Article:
Have you ever wondered why polygraphs are used by government agencies if they are not admissible in a court of law? Ever wonder why they are not admissible in court?
The polygraph machine, which measures systolic blood pressure, was invented by William Marston, a Harvard psychologist, in the early 20th century. This machine was based upon the idea that a person has typical levels of heart-rate, respiration and blood pressure when answering basic questions such as “Do you live at…?” If their levels remain the same when they are asked additional questions such as “Did you kill your wife?” then they are essentially telling the truth at least that is the ideology behind the polygraph.
According to the Smithsonianwebsite, in 1922 a judge ruled that the polygraph could not be used in a murder case because it did not hold “general acceptance” among the scientific community. This decision know as the Frye Standard has deemed the polygraph inadmissible in court ever since. It probably doesn’t help that some individuals have trained themselves to control their heart-rate and respiration; therefore, their blood pressure and are able to deceive the deception detector.
Critics of the polygraph, point out that one major flaw is that it is unable to read thoughts and can only measure an examinee’s psycho-physiological state during the examination. They state that the measurements also beg the question of nervousness and how that might trigger a false response.
However, the polygraph is used by many law enforcement and government agencies.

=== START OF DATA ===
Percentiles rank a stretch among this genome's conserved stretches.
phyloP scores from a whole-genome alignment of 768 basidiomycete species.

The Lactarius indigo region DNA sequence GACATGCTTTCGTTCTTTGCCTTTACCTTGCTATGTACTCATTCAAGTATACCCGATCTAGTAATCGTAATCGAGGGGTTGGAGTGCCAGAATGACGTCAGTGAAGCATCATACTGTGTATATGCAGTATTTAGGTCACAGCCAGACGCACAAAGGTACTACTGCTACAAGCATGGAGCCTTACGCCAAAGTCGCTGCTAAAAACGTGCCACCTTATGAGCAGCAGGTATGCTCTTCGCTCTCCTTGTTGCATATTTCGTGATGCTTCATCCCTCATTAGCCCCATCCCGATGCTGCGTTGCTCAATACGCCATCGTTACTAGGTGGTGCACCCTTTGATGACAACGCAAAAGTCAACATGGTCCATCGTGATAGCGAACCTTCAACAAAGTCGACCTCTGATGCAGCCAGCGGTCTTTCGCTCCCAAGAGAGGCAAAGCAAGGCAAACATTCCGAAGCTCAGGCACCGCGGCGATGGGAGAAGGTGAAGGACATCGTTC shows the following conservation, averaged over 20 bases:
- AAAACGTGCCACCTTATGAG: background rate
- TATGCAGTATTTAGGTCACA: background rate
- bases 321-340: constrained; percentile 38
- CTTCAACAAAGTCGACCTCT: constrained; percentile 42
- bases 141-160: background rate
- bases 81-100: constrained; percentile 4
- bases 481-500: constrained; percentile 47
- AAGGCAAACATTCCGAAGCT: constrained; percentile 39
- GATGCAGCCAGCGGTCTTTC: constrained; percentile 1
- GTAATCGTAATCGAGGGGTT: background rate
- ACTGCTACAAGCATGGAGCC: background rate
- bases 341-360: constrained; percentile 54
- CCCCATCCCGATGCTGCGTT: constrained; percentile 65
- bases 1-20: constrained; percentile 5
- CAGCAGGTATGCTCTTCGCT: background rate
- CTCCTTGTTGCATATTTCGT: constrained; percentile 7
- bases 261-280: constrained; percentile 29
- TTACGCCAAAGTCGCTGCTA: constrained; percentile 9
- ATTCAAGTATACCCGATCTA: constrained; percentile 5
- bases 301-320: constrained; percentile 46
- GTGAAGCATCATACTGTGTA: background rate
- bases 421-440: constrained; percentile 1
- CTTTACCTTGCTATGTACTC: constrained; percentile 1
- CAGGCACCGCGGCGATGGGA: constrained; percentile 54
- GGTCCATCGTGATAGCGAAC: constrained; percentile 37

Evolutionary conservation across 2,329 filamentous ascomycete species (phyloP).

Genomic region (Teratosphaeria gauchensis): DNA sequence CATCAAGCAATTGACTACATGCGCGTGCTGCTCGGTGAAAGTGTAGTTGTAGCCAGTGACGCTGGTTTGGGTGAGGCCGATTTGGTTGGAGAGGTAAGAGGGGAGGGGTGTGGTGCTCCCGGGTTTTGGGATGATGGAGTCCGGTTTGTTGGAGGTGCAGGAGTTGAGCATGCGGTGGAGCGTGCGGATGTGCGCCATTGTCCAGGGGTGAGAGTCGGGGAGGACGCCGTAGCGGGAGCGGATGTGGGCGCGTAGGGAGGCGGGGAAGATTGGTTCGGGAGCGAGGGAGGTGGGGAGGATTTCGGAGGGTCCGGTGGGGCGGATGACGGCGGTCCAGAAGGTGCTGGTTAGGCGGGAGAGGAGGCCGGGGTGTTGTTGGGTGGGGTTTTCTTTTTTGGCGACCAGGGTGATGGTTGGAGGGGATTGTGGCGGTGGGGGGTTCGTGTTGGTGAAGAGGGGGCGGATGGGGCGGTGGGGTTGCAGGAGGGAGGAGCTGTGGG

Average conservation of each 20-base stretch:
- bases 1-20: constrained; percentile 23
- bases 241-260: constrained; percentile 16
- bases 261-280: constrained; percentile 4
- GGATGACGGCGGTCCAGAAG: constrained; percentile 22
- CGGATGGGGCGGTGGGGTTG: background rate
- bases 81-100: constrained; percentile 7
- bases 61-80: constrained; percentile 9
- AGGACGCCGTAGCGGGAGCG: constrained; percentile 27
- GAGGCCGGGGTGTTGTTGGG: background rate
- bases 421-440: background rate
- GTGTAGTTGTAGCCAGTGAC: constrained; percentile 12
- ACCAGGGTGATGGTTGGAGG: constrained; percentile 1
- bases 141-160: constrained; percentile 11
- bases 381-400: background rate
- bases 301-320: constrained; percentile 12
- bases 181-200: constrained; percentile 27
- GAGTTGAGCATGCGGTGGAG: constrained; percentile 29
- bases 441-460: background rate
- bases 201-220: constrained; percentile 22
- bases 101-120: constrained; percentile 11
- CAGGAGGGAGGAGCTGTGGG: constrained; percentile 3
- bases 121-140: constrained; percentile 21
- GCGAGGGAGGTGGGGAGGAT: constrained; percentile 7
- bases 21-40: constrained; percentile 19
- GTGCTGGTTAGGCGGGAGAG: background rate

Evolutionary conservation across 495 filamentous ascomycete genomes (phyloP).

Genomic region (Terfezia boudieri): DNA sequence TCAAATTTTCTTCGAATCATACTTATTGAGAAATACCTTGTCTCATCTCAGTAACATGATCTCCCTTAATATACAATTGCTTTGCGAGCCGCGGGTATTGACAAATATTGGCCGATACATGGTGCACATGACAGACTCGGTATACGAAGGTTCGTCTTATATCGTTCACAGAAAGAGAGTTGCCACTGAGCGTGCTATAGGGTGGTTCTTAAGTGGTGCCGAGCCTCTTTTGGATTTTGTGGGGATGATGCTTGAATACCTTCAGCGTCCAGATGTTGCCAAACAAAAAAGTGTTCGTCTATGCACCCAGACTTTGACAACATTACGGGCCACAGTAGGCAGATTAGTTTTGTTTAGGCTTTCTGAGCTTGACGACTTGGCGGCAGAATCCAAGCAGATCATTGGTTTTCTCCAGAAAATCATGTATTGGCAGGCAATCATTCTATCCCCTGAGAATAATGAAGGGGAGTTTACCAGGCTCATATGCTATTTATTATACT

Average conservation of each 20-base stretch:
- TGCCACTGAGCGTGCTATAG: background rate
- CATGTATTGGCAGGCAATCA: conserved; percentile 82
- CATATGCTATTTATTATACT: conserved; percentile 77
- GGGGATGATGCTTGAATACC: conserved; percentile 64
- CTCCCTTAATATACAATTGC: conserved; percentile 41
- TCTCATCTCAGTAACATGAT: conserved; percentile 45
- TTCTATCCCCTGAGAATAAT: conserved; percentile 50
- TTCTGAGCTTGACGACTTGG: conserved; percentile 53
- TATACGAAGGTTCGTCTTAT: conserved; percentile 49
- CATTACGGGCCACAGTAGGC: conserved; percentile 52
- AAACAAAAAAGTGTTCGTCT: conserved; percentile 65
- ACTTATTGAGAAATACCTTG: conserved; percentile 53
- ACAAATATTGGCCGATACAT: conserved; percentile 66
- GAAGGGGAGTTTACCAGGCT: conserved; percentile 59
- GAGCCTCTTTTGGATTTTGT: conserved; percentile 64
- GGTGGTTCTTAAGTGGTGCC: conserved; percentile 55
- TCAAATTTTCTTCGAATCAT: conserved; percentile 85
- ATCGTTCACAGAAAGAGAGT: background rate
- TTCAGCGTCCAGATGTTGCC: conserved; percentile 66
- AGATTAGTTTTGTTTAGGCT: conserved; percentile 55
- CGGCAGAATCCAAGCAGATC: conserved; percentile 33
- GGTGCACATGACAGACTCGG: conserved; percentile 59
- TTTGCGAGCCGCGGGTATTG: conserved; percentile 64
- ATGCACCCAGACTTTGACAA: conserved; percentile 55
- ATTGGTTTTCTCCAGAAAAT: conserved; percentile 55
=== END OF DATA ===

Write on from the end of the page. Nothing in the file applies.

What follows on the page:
Dr. Matsumoto, psychologist, microexpression expert and director of Humintell states, “Polygraphs measure emotional arousal, which manifest in psycho-physiological reactions. They are useful in the sense that a skilled examiner can use the box as a means to extract pertinent information. It works because people believe it works. Without a skilled examiner it can be inaccurate”.
In addition, recently Russian lawmakers have introduced a bill that would make the use of polygraphs admissible evidence in Russian courts of law. In an article entitled, “Obligatory Lie Detector Tests in Russia?” it states that the polygraph could also be used to determine employment or in the termination of an employee.
The head of the Center for Political Studies, Boris Shmeley, stated, “…lie detector tests will certainly be of use, warning state officials against capitalizing on their jobs to the detriment of national interests.” He went on to say, “For many cheating the polygraph is a piece of cake now.” He urges the creation of a clear-cut mechanism to let polygraph examiners effectively work and respond to a variety of modern-day challenges.
So what is the perfect lie detector? Well, from polygraph machines to fMRI’s to human lie detection “wizards” there is no one simple answer to that question. A conglomeration of tools to detect deception for any one individual or situation is necessary to uncovering untruths. A single, accurate, scientifically sound lie detection device would be immensely beneficial and could cut trial length times, aid in job screening, and protect borders. However, at this point in time it just doesn’t seem to exist.
What are your thoughts on the perfect lie detector. Is its inception in the near future? Do you believe that a machine could be 100% accurate sometime in the future?